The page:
(c) MRSA Action UK August 2009
The National Quality Board sub-group are keen to understand the issues involved in patient safety and making a recommendation that will drive improvement and tackle variation in MRSA performance in the NHS, and eliminating preventable infections. The External Reference Group meeting was convened to hear the views of the expert reference group. MRSA Action UK joined experts from the Health Protection Agency, Department of Health and Infection Prevention Society to advise the National Quality Board sub-group, who had been set up to consider the responses to the stakeholder engagement exercise and make a recommendation to the NQB on the new MRSA Objective.
Trust with low rates and / or low numbers of MRSA
How to set an Objective for this group?
What further improvements in performance can they deliver?
Trusts with low rates should be expected to maintain this level of performance. Use of route cause analysis for any infection should be evidenced. It would be reasonable to assume that Trusts who have achieved good control over preventable infections will have an ethos of zero tolerance to preventable infections and good monitoring systems in place. Therefore these Trusts could be used to extend the MRSA reduction to other sites, such as urinary or catheter infections, surgical site infections as collected by the Health Protection Agency. This would be a natural progression and have a significant impact on patient quality, since research has shown that bacteraemias account for around only 6.8% of healthcare associated infections.
Trusts that have not attained the National Target set by John Reid must be made to do so. Twinning with Trusts who had achieved and maintained improvement was a suggested way of sharing best practice; some Trusts who were not doing so well were in the same Strategic Health Authority area as Trusts that were the best.
The Objective and MRSA in the wider health community
For the first time Primary Care Organisations will have an MRSA Objective which affects the whole of their health economy, not just acute hospitals. What are the challenges to addressing MRSA in the wider health community?
How can we incentivise primary and secondary care to work together on this?
Patient choice should act as a catalyst to providing an incentive for primary and secondary care to work together. Doctors discussing MRSA rates with patients should be second nature, if a patient needs surgery one of the things a GP could expect to be asked is where is the best place to go with minimal risk of contracting an infection, a hospital that has higher rates of infection would not be such an attractive proposition for any patient. Therefore infections rates should be published at hospital level so that GPs can give well informed recommendations to patients. Hospital level data should be published on the NHS Choices scorecard. Dialogue and systems to address this data would bring the commissioners and providers closer together. A carrot and stick approach may be needed, using Payment by Results tariffs may be necessary.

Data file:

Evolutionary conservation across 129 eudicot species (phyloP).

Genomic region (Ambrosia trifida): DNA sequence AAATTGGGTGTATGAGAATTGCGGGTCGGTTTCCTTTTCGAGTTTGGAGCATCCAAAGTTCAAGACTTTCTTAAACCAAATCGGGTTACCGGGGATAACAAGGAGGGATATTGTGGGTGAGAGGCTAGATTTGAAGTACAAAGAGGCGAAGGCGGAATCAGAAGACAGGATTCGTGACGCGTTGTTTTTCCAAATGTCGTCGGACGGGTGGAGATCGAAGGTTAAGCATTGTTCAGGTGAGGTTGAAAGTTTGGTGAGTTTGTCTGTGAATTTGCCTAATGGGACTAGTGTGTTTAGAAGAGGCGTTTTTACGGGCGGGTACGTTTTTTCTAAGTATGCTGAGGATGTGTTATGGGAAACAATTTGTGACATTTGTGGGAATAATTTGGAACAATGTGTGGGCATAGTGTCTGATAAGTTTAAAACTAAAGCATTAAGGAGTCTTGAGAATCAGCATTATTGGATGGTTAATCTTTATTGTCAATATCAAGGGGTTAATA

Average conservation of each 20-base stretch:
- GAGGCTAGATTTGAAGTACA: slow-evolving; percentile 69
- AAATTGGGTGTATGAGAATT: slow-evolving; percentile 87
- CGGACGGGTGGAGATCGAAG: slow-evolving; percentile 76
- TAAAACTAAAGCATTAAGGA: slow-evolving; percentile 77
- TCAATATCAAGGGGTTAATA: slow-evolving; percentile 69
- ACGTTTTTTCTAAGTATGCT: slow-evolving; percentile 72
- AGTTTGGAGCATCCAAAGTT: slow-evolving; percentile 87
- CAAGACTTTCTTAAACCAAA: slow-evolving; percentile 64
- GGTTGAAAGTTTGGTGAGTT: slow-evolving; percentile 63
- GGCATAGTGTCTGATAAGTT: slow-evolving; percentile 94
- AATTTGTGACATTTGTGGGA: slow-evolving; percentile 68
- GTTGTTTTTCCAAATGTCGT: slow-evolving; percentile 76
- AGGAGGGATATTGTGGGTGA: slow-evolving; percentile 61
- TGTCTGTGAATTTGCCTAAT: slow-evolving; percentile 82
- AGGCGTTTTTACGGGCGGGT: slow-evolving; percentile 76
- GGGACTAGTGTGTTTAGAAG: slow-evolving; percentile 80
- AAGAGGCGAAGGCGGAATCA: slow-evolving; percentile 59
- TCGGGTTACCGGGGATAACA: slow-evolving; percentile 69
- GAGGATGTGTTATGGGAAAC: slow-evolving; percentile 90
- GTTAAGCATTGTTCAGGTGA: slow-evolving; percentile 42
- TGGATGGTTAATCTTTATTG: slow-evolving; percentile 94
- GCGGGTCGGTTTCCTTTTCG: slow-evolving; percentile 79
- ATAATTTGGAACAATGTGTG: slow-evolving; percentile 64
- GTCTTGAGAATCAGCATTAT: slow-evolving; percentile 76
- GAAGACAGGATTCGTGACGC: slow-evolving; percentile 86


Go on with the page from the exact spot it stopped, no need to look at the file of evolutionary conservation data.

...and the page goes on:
Local area agreements can be used by local authorities in social care. Metrics used in care homes assessing care plans that include residents' infection status, antibiotic prescribing, all link in with the CQC registration requirements. The Improvement Foundation has a range of metrics that can be used to drive improvement and improve dialogue between social care, primary care and hospital trusts. This is a particularly important area to consider with people leaving hospital with more complex care needs.
Measure of improvement
Alongside the measure of performance (how a Primary Care Organisation / trust has performed against the Objective) the sub-group are considering a measure of improvement which would show how a trust has improved across a year. What are your views on this?
Time series analysis and trend information is essential to be able to show sustained improvement, some Trusts have not shown consistent improvement since John Reid's target was introduced. Trusts should be using this trend analysis as part of their performance management system. If you don't measure over time then you can't demonstrate improvement. The improvement should be shown on the NHS Choices scorecard.
Perception of the Objective
How will patients and the public perceive this Objective?
Without knowing what the Objective looks like this is impossible to answer at this stage. However, if the system is clear and transparent and patients and the public have better access to information on healthcare infections when they need it, this will only serve to improve public confidence. Moving from the terminology of 'target' as opposed to 'objective' will undoubtedly bring questions. The Department of Health research on public and patient opinion on healthcare associated infection may give some insight into this. It is a shame it hasn't been published yet.
19th August 2009
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